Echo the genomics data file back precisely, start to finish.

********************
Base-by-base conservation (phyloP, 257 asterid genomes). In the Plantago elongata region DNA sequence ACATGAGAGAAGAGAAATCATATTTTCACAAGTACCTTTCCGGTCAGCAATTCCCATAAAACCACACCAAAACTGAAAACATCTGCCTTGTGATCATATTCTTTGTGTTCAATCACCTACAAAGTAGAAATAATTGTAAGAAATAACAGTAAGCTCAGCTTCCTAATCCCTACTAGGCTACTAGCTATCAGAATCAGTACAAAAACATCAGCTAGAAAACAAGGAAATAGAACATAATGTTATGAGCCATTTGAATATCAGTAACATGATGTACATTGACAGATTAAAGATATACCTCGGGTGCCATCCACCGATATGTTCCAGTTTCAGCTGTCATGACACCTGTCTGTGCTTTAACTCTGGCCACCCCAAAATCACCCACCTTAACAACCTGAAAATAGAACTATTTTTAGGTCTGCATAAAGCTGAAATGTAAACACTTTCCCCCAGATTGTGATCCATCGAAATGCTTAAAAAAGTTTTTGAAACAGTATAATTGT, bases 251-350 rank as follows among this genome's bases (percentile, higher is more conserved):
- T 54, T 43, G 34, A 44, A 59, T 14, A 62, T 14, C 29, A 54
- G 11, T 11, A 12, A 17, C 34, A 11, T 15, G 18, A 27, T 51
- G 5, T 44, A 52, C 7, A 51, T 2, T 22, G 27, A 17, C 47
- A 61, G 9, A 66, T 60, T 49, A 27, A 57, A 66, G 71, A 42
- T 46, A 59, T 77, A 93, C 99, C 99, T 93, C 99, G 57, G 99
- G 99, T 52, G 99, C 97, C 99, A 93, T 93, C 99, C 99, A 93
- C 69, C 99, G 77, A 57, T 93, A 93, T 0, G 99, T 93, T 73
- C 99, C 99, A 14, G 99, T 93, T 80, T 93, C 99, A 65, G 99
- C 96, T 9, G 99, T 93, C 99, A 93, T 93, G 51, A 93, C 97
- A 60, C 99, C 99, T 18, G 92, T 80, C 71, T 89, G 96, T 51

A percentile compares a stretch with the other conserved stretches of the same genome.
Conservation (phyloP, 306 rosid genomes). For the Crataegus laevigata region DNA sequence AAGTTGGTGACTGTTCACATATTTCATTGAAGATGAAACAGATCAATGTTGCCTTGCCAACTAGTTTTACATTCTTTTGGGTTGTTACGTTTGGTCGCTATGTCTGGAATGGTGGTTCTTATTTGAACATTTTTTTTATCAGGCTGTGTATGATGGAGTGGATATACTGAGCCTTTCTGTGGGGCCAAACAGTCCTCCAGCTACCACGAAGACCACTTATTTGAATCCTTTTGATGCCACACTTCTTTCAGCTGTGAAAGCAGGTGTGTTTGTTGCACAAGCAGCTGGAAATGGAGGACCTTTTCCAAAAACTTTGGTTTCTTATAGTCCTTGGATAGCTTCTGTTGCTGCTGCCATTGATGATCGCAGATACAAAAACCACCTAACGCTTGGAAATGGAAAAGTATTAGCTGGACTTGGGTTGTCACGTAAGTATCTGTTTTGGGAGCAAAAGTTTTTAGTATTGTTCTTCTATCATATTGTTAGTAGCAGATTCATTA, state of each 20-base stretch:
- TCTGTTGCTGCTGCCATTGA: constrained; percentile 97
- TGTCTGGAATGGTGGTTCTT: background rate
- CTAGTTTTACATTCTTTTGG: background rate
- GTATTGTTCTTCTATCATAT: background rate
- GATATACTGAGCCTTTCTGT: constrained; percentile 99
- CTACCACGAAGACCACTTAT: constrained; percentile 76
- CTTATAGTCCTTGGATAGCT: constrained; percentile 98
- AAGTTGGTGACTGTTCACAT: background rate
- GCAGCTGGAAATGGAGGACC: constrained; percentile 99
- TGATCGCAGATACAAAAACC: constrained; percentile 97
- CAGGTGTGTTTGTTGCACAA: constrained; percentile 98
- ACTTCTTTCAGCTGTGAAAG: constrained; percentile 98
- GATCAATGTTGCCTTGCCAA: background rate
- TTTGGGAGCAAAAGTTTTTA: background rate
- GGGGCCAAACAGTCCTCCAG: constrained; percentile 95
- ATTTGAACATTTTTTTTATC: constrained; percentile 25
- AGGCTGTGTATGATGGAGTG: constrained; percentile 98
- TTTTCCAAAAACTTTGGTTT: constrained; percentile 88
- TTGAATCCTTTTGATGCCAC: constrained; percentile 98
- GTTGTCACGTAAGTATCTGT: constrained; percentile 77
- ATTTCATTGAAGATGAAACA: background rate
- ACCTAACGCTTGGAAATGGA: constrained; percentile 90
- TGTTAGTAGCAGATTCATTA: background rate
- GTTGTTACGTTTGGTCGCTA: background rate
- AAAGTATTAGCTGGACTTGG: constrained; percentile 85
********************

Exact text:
Base-by-base conservation (phyloP, 257 asterid genomes). In the Plantago elongata region DNA sequence ACATGAGAGAAGAGAAATCATATTTTCACAAGTACCTTTCCGGTCAGCAATTCCCATAAAACCACACCAAAACTGAAAACATCTGCCTTGTGATCATATTCTTTGTGTTCAATCACCTACAAAGTAGAAATAATTGTAAGAAATAACAGTAAGCTCAGCTTCCTAATCCCTACTAGGCTACTAGCTATCAGAATCAGTACAAAAACATCAGCTAGAAAACAAGGAAATAGAACATAATGTTATGAGCCATTTGAATATCAGTAACATGATGTACATTGACAGATTAAAGATATACCTCGGGTGCCATCCACCGATATGTTCCAGTTTCAGCTGTCATGACACCTGTCTGTGCTTTAACTCTGGCCACCCCAAAATCACCCACCTTAACAACCTGAAAATAGAACTATTTTTAGGTCTGCATAAAGCTGAAATGTAAACACTTTCCCCCAGATTGTGATCCATCGAAATGCTTAAAAAAGTTTTTGAAACAGTATAATTGT, bases 251-350 rank as follows among this genome's bases (percentile, higher is more conserved):
- T 54, T 43, G 34, A 44, A 59, T 14, A 62, T 14, C 29, A 54
- G 11, T 11, A 12, A 17, C 34, A 11, T 15, G 18, A 27, T 51
- G 5, T 44, A 52, C 7, A 51, T 2, T 22, G 27, A 17, C 47
- A 61, G 9, A 66, T 60, T 49, A 27, A 57, A 66, G 71, A 42
- T 46, A 59, T 77, A 93, C 99, C 99, T 93, C 99, G 57, G 99
- G 99, T 52, G 99, C 97, C 99, A 93, T 93, C 99, C 99, A 93
- C 69, C 99, G 77, A 57, T 93, A 93, T 0, G 99, T 93, T 73
- C 99, C 99, A 14, G 99, T 93, T 80, T 93, C 99, A 65, G 99
- C 96, T 9, G 99, T 93, C 99, A 93, T 93, G 51, A 93, C 97
- A 60, C 99, C 99, T 18, G 92, T 80, C 71, T 89, G 96, T 51

A percentile compares a stretch with the other conserved stretches of the same genome.
Conservation (phyloP, 306 rosid genomes). For the Crataegus laevigata region DNA sequence AAGTTGGTGACTGTTCACATATTTCATTGAAGATGAAACAGATCAATGTTGCCTTGCCAACTAGTTTTACATTCTTTTGGGTTGTTACGTTTGGTCGCTATGTCTGGAATGGTGGTTCTTATTTGAACATTTTTTTTATCAGGCTGTGTATGATGGAGTGGATATACTGAGCCTTTCTGTGGGGCCAAACAGTCCTCCAGCTACCACGAAGACCACTTATTTGAATCCTTTTGATGCCACACTTCTTTCAGCTGTGAAAGCAGGTGTGTTTGTTGCACAAGCAGCTGGAAATGGAGGACCTTTTCCAAAAACTTTGGTTTCTTATAGTCCTTGGATAGCTTCTGTTGCTGCTGCCATTGATGATCGCAGATACAAAAACCACCTAACGCTTGGAAATGGAAAAGTATTAGCTGGACTTGGGTTGTCACGTAAGTATCTGTTTTGGGAGCAAAAGTTTTTAGTATTGTTCTTCTATCATATTGTTAGTAGCAGATTCATTA, state of each 20-base stretch:
- TCTGTTGCTGCTGCCATTGA: constrained; percentile 97
- TGTCTGGAATGGTGGTTCTT: background rate
- CTAGTTTTACATTCTTTTGG: background rate
- GTATTGTTCTTCTATCATAT: background rate
- GATATACTGAGCCTTTCTGT: constrained; percentile 99
- CTACCACGAAGACCACTTAT: constrained; percentile 76
- CTTATAGTCCTTGGATAGCT: constrained; percentile 98
- AAGTTGGTGACTGTTCACAT: background rate
- GCAGCTGGAAATGGAGGACC: constrained; percentile 99
- TGATCGCAGATACAAAAACC: constrained; percentile 97
- CAGGTGTGTTTGTTGCACAA: constrained; percentile 98
- ACTTCTTTCAGCTGTGAAAG: constrained; percentile 98
- GATCAATGTTGCCTTGCCAA: background rate
- TTTGGGAGCAAAAGTTTTTA: background rate
- GGGGCCAAACAGTCCTCCAG: constrained; percentile 95
- ATTTGAACATTTTTTTTATC: constrained; percentile 25
- AGGCTGTGTATGATGGAGTG: constrained; percentile 98
- TTTTCCAAAAACTTTGGTTT: constrained; percentile 88
- TTGAATCCTTTTGATGCCAC: constrained; percentile 98
- GTTGTCACGTAAGTATCTGT: constrained; percentile 77
- ATTTCATTGAAGATGAAACA: background rate
- ACCTAACGCTTGGAAATGGA: constrained; percentile 90
- TGTTAGTAGCAGATTCATTA: background rate
- GTTGTTACGTTTGGTCGCTA: background rate
- AAAGTATTAGCTGGACTTGG: constrained; percentile 85